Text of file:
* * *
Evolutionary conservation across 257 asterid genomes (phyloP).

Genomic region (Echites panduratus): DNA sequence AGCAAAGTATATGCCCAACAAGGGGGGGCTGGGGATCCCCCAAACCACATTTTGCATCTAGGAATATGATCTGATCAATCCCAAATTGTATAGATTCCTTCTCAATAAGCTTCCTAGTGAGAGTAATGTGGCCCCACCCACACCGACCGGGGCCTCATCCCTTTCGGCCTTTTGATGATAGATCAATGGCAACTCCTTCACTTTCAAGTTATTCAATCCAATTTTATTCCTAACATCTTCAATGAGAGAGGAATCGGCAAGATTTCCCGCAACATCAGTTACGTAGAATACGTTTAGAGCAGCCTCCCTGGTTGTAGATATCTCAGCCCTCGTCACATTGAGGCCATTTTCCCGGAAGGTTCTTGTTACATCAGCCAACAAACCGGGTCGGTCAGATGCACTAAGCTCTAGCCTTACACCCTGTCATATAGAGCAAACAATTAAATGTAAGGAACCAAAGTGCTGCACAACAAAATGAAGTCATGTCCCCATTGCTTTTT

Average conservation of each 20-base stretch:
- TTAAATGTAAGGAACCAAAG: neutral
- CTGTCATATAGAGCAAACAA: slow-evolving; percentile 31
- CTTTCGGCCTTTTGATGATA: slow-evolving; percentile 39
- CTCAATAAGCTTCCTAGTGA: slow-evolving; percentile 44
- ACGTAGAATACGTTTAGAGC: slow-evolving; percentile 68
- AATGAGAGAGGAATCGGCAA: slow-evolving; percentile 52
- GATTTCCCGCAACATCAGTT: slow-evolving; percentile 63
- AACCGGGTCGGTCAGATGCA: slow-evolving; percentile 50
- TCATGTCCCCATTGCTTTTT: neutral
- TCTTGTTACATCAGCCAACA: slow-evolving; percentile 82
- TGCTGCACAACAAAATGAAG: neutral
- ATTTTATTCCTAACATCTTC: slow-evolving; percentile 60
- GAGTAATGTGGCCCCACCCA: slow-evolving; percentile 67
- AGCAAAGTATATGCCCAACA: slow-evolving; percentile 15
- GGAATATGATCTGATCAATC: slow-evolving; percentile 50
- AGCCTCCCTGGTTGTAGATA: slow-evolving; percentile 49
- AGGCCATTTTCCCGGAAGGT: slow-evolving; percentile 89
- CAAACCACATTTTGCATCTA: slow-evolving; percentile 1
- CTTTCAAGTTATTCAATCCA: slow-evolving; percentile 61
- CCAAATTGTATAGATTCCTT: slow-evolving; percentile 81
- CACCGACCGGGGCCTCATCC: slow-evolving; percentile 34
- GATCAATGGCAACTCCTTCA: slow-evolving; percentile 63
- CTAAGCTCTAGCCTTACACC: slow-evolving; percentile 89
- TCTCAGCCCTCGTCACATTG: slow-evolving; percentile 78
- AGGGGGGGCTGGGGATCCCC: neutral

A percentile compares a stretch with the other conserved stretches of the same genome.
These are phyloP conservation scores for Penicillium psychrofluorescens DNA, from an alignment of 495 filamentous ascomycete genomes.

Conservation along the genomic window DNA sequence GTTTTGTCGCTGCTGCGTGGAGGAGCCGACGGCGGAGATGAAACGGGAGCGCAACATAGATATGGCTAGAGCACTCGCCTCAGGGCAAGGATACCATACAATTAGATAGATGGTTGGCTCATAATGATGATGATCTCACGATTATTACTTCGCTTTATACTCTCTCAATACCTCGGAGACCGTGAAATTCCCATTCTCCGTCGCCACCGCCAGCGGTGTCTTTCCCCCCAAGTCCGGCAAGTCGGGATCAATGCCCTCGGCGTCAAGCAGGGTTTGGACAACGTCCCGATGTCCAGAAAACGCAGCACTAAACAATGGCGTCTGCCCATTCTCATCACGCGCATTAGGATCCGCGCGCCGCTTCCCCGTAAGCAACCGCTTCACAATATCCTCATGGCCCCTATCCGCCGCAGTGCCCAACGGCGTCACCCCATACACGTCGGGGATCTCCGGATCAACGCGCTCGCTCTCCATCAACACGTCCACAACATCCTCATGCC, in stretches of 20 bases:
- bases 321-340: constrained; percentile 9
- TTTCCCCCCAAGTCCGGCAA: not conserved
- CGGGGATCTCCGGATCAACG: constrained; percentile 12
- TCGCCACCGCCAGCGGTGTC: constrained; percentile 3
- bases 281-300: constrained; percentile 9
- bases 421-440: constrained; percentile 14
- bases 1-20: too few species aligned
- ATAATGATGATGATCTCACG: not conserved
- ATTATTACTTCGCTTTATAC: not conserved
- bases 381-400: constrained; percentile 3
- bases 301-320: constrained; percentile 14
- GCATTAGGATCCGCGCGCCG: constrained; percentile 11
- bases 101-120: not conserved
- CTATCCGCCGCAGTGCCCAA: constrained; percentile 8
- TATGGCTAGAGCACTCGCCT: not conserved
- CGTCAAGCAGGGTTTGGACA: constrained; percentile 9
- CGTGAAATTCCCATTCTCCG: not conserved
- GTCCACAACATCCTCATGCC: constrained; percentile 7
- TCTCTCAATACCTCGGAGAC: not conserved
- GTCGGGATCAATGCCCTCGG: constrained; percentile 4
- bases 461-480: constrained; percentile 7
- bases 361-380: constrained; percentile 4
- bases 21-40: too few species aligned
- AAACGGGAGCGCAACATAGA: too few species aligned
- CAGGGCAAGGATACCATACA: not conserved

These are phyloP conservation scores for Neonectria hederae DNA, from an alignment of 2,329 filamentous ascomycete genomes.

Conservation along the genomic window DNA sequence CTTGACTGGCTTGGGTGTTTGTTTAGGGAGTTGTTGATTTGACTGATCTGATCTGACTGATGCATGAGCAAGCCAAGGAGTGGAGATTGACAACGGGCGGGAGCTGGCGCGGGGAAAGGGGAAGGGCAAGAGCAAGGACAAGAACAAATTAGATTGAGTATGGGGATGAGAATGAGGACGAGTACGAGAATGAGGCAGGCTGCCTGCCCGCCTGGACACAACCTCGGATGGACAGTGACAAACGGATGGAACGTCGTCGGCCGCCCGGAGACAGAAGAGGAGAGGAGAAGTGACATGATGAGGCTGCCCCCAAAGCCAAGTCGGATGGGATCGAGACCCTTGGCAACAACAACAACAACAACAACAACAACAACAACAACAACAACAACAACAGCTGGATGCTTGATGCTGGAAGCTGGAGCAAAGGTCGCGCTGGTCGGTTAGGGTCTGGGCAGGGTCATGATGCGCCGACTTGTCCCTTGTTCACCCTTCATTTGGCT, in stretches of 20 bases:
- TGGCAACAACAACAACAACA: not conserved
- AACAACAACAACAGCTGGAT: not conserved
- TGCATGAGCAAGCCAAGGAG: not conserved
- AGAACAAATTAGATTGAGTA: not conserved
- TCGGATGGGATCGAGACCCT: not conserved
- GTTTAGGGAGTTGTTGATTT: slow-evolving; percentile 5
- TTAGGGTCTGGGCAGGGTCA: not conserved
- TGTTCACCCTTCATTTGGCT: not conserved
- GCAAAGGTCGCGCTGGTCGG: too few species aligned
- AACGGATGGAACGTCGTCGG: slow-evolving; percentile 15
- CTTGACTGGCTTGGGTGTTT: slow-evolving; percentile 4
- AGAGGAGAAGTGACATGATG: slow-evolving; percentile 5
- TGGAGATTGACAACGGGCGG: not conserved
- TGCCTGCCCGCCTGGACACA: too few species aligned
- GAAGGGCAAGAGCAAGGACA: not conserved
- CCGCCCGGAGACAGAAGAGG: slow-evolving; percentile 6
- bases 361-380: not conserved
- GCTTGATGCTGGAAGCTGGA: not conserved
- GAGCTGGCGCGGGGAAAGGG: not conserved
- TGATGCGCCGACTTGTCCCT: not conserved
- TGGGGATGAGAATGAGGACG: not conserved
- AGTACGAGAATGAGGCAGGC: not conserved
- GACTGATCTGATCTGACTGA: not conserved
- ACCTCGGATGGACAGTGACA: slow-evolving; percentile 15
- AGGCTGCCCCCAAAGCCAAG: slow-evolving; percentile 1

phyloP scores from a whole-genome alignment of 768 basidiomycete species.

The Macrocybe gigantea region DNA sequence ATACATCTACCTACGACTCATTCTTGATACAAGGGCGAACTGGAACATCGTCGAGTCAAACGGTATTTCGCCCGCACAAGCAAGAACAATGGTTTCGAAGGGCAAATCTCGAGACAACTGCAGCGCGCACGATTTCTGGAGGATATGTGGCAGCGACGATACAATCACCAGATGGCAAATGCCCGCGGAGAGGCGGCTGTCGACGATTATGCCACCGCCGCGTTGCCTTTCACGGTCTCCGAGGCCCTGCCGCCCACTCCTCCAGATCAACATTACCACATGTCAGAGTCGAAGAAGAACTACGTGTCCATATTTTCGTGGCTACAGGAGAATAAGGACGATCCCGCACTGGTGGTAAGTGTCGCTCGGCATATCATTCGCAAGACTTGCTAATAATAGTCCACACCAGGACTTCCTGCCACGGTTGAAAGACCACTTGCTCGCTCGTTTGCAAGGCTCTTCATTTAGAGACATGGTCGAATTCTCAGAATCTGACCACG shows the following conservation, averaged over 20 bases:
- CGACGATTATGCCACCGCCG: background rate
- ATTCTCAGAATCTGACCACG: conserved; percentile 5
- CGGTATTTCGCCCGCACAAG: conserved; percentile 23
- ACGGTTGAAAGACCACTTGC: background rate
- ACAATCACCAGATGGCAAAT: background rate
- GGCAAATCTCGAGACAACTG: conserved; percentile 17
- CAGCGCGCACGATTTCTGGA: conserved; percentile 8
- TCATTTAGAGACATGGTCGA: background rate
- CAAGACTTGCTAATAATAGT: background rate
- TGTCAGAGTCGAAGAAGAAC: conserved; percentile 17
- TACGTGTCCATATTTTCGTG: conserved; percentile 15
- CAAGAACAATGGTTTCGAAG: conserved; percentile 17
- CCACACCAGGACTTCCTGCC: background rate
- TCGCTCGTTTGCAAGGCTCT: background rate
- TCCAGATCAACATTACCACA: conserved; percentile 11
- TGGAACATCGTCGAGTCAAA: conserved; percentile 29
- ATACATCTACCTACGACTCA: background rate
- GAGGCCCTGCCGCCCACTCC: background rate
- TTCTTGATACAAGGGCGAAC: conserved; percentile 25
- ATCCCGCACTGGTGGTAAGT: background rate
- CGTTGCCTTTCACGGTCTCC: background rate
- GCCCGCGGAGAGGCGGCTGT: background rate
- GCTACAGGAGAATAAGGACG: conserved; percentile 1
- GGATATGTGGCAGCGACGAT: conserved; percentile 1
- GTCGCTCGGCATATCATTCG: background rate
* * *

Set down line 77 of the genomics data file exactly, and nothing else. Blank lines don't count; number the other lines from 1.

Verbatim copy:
- GAGCTGGCGCGGGGAAAGGG: not conserved